The promise of MRI for unraveling Galactosemia
AMC - Amsterdam
Onderzoeksteam: Dr. Annet Bosch (metabool kinderarts), Dr. Marc Engelen (kinderneuroloog), Dr. M.W.A. Caan (radioloog)
Startdatum: 1 januari 2018
Duur: 18 maanden
Krachtbundelsubsidie Energy4Kids en Stofwisselkracht: € 24.600
Patients with galactosemia have difficulties metabolizing galactose (milk sugar) from breastmilk, infant formula and dairy products. Newborn screening prevents death by early diagnosis and treatment but in spite of early treatment many patients suffer from cognitive and neurological impairment which impact on their quality of life and independence and create a severe burden for patients and families.
The exact mechanism of these long term complications is poorly understood as is the large variability of severity of complications between patients. At this time, it is not possible to predict the severity of complications for the individual patient at the time of diagnosis. This may result in parents’ anxiety, late treatment or unnecessary and potentially harmful treatment.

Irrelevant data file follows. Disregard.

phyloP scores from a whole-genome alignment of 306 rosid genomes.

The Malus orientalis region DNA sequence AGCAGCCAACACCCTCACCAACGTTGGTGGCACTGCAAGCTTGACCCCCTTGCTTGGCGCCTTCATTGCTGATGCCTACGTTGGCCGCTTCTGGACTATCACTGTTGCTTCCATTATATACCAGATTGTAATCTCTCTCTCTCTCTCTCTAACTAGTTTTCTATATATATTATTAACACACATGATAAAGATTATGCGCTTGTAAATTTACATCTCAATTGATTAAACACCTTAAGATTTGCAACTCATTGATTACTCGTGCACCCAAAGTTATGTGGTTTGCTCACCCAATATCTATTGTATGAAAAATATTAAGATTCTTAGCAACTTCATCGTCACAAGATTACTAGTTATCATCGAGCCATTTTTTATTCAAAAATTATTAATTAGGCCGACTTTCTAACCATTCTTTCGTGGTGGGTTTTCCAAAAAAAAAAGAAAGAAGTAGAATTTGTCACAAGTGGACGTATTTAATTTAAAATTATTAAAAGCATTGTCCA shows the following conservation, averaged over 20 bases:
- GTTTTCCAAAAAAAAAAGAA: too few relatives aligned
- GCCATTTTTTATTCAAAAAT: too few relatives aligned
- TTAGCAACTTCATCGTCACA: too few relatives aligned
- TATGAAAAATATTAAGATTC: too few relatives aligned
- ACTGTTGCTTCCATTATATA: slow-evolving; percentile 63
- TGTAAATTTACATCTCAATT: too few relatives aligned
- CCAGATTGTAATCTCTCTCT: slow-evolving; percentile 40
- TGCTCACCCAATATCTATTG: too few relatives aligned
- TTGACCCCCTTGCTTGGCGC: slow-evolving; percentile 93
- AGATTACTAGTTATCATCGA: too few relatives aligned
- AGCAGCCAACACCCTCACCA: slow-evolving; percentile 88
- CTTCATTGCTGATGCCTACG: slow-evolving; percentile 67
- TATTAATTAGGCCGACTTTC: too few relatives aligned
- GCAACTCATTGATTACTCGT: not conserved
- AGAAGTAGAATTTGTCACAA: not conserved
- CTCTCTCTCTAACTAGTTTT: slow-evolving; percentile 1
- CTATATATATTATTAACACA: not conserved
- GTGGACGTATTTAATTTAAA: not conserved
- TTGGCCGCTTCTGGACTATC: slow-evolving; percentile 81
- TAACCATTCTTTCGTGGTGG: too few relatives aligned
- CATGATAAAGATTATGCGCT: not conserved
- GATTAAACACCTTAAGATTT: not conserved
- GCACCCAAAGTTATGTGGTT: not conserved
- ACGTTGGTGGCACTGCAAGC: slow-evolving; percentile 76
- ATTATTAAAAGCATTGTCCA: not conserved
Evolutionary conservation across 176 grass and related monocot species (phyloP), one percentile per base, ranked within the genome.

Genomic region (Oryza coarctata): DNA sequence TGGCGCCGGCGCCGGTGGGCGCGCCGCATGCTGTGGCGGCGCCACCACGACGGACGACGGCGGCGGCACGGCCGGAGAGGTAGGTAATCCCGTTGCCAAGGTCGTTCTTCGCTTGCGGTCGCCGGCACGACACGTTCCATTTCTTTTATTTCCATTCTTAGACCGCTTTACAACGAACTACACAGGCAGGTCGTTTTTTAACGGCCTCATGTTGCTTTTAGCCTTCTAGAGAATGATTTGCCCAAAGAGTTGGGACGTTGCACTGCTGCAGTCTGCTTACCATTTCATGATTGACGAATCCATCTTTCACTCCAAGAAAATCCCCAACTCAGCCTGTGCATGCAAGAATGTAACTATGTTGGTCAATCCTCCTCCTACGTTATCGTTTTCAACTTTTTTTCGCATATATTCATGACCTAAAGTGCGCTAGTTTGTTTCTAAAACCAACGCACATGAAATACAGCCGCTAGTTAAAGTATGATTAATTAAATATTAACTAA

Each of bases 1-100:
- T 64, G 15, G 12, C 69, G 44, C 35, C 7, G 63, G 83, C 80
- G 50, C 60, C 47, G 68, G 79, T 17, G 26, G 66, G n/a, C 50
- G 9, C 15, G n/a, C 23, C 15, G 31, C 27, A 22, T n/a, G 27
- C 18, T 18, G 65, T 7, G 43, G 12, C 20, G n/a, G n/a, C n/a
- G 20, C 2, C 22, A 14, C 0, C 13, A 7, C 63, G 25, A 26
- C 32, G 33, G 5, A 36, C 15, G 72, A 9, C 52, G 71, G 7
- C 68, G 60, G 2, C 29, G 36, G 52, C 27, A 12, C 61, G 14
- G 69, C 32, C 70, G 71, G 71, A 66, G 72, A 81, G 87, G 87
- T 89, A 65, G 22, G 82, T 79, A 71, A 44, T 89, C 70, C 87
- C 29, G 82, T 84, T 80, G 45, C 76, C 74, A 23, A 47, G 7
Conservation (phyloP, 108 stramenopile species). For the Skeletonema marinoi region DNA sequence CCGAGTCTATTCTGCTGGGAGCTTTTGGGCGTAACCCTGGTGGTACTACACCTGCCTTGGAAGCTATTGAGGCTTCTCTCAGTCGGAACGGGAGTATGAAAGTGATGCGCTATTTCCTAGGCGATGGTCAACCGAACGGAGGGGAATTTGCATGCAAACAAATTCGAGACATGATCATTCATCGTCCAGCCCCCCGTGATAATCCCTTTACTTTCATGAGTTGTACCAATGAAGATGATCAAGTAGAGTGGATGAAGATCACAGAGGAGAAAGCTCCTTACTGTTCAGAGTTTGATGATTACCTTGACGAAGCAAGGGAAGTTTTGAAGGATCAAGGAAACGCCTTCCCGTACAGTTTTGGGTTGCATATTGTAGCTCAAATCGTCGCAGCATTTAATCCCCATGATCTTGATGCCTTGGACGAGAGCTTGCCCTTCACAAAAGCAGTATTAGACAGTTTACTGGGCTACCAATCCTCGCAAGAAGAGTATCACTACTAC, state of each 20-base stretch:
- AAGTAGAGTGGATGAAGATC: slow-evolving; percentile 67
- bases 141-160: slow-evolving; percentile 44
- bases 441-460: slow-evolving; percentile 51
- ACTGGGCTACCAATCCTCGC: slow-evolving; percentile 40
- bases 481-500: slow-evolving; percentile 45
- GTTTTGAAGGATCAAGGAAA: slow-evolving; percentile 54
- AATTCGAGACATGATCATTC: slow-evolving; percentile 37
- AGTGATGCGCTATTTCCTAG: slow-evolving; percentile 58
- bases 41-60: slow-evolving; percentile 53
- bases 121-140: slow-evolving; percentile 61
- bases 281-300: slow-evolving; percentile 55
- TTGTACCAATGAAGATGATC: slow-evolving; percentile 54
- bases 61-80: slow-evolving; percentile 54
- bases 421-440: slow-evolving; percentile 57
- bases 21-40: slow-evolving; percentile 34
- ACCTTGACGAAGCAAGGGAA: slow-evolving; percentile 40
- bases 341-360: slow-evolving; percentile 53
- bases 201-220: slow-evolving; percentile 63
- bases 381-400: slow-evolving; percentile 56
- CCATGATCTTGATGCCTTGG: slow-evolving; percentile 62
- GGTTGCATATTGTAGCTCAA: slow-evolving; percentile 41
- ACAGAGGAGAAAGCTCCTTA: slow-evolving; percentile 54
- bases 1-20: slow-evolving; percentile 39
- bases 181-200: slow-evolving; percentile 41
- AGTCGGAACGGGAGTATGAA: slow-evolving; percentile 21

Our hypothesis is that the long term complications result from abnormalities in the structure of protein (enzymes and hormones) and fat (myelin) in the brain and other tissues due to abnormalities in the building in of galactose: “ galactosylation ” , and that the individual ability to metabolize small amounts of galactose (residual oxidation capacity) determines the individual severity of galactosylation abnormalities and thus the individual outcome.
In this project we aim to study brain MRI scans of patients, as galactosylation is highly important for brain development and function. We will study patients’ brain MRI scans and relate the results to the residual oxidation capacities and cognitive abilities of these pa tents. We expect that this project will truly increase knowledge of this disorder and will assist us to be able to predict the severity of complications for individual patients.
This project is part of a larger study, in which all results of sub - projects will be combined aiming to develop and validate new diagnostic methods and ultimately new therapeutic options in Classical Galactosemia.